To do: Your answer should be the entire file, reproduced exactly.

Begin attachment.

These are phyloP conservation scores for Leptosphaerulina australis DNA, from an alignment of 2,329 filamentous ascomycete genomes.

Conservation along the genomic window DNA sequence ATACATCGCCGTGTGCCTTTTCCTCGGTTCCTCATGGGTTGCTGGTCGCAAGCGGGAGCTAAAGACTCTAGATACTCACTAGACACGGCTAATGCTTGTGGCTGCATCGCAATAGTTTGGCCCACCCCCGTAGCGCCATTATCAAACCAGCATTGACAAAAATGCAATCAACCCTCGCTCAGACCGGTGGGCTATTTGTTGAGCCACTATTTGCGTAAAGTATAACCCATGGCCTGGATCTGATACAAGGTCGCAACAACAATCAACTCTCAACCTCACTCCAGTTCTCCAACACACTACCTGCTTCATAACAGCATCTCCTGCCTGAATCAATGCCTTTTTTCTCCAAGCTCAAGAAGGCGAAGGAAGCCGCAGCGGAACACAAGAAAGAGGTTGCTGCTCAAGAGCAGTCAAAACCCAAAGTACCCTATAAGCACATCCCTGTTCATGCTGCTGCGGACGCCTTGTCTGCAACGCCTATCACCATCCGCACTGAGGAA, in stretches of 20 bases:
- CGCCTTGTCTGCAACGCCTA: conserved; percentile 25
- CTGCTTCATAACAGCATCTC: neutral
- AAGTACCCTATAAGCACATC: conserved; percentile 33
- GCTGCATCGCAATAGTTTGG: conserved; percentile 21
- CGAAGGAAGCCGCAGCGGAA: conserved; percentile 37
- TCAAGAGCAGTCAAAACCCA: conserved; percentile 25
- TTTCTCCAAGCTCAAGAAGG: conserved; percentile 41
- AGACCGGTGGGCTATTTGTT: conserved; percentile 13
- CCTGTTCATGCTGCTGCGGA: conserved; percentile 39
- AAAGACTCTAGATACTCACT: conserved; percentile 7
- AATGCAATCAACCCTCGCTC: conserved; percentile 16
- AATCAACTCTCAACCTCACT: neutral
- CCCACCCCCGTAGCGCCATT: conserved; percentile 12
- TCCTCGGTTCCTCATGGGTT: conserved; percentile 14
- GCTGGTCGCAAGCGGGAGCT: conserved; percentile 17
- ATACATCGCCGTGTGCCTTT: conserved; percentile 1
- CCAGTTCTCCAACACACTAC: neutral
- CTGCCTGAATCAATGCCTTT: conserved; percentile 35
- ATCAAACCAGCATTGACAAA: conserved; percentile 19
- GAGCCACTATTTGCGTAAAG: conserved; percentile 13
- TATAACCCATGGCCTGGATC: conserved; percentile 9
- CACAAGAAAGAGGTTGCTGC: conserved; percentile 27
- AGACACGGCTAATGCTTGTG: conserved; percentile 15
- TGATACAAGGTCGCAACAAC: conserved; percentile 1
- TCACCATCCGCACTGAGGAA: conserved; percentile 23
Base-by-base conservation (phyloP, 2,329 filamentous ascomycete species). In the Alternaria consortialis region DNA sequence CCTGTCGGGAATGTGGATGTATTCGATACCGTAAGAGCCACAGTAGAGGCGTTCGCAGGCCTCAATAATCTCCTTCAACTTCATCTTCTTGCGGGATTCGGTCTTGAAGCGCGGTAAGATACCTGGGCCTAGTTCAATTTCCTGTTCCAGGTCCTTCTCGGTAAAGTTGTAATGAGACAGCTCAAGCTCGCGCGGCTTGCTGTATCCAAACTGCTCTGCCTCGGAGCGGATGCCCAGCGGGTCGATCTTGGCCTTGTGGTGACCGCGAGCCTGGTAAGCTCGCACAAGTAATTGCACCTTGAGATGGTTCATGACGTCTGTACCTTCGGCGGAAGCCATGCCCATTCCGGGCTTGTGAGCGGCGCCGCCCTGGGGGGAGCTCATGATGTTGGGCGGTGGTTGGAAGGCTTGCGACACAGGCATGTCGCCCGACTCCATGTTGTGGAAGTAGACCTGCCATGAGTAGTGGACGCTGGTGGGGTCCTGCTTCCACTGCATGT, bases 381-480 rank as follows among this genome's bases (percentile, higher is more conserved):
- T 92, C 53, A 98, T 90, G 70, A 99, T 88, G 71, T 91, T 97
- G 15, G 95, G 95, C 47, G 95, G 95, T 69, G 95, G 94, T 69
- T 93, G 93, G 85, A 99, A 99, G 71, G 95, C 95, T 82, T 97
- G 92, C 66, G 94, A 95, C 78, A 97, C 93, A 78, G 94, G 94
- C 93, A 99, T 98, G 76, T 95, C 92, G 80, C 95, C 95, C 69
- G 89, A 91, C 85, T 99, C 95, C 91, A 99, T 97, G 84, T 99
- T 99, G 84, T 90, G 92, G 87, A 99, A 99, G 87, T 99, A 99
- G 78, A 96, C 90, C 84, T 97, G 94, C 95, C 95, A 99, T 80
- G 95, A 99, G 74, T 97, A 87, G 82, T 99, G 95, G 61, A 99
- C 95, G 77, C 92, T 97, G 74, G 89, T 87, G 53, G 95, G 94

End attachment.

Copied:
These are phyloP conservation scores for Leptosphaerulina australis DNA, from an alignment of 2,329 filamentous ascomycete genomes.

Conservation along the genomic window DNA sequence ATACATCGCCGTGTGCCTTTTCCTCGGTTCCTCATGGGTTGCTGGTCGCAAGCGGGAGCTAAAGACTCTAGATACTCACTAGACACGGCTAATGCTTGTGGCTGCATCGCAATAGTTTGGCCCACCCCCGTAGCGCCATTATCAAACCAGCATTGACAAAAATGCAATCAACCCTCGCTCAGACCGGTGGGCTATTTGTTGAGCCACTATTTGCGTAAAGTATAACCCATGGCCTGGATCTGATACAAGGTCGCAACAACAATCAACTCTCAACCTCACTCCAGTTCTCCAACACACTACCTGCTTCATAACAGCATCTCCTGCCTGAATCAATGCCTTTTTTCTCCAAGCTCAAGAAGGCGAAGGAAGCCGCAGCGGAACACAAGAAAGAGGTTGCTGCTCAAGAGCAGTCAAAACCCAAAGTACCCTATAAGCACATCCCTGTTCATGCTGCTGCGGACGCCTTGTCTGCAACGCCTATCACCATCCGCACTGAGGAA, in stretches of 20 bases:
- CGCCTTGTCTGCAACGCCTA: conserved; percentile 25
- CTGCTTCATAACAGCATCTC: neutral
- AAGTACCCTATAAGCACATC: conserved; percentile 33
- GCTGCATCGCAATAGTTTGG: conserved; percentile 21
- CGAAGGAAGCCGCAGCGGAA: conserved; percentile 37
- TCAAGAGCAGTCAAAACCCA: conserved; percentile 25
- TTTCTCCAAGCTCAAGAAGG: conserved; percentile 41
- AGACCGGTGGGCTATTTGTT: conserved; percentile 13
- CCTGTTCATGCTGCTGCGGA: conserved; percentile 39
- AAAGACTCTAGATACTCACT: conserved; percentile 7
- AATGCAATCAACCCTCGCTC: conserved; percentile 16
- AATCAACTCTCAACCTCACT: neutral
- CCCACCCCCGTAGCGCCATT: conserved; percentile 12
- TCCTCGGTTCCTCATGGGTT: conserved; percentile 14
- GCTGGTCGCAAGCGGGAGCT: conserved; percentile 17
- ATACATCGCCGTGTGCCTTT: conserved; percentile 1
- CCAGTTCTCCAACACACTAC: neutral
- CTGCCTGAATCAATGCCTTT: conserved; percentile 35
- ATCAAACCAGCATTGACAAA: conserved; percentile 19
- GAGCCACTATTTGCGTAAAG: conserved; percentile 13
- TATAACCCATGGCCTGGATC: conserved; percentile 9
- CACAAGAAAGAGGTTGCTGC: conserved; percentile 27
- AGACACGGCTAATGCTTGTG: conserved; percentile 15
- TGATACAAGGTCGCAACAAC: conserved; percentile 1
- TCACCATCCGCACTGAGGAA: conserved; percentile 23
Base-by-base conservation (phyloP, 2,329 filamentous ascomycete species). In the Alternaria consortialis region DNA sequence CCTGTCGGGAATGTGGATGTATTCGATACCGTAAGAGCCACAGTAGAGGCGTTCGCAGGCCTCAATAATCTCCTTCAACTTCATCTTCTTGCGGGATTCGGTCTTGAAGCGCGGTAAGATACCTGGGCCTAGTTCAATTTCCTGTTCCAGGTCCTTCTCGGTAAAGTTGTAATGAGACAGCTCAAGCTCGCGCGGCTTGCTGTATCCAAACTGCTCTGCCTCGGAGCGGATGCCCAGCGGGTCGATCTTGGCCTTGTGGTGACCGCGAGCCTGGTAAGCTCGCACAAGTAATTGCACCTTGAGATGGTTCATGACGTCTGTACCTTCGGCGGAAGCCATGCCCATTCCGGGCTTGTGAGCGGCGCCGCCCTGGGGGGAGCTCATGATGTTGGGCGGTGGTTGGAAGGCTTGCGACACAGGCATGTCGCCCGACTCCATGTTGTGGAAGTAGACCTGCCATGAGTAGTGGACGCTGGTGGGGTCCTGCTTCCACTGCATGT, bases 381-480 rank as follows among this genome's bases (percentile, higher is more conserved):
- T 92, C 53, A 98, T 90, G 70, A 99, T 88, G 71, T 91, T 97
- G 15, G 95, G 95, C 47, G 95, G 95, T 69, G 95, G 94, T 69
- T 93, G 93, G 85, A 99, A 99, G 71, G 95, C 95, T 82, T 97
- G 92, C 66, G 94, A 95, C 78, A 97, C 93, A 78, G 94, G 94
- C 93, A 99, T 98, G 76, T 95, C 92, G 80, C 95, C 95, C 69
- G 89, A 91, C 85, T 99, C 95, C 91, A 99, T 97, G 84, T 99
- T 99, G 84, T 90, G 92, G 87, A 99, A 99, G 87, T 99, A 99
- G 78, A 96, C 90, C 84, T 97, G 94, C 95, C 95, A 99, T 80
- G 95, A 99, G 74, T 97, A 87, G 82, T 99, G 95, G 61, A 99
- C 95, G 77, C 92, T 97, G 74, G 89, T 87, G 53, G 95, G 94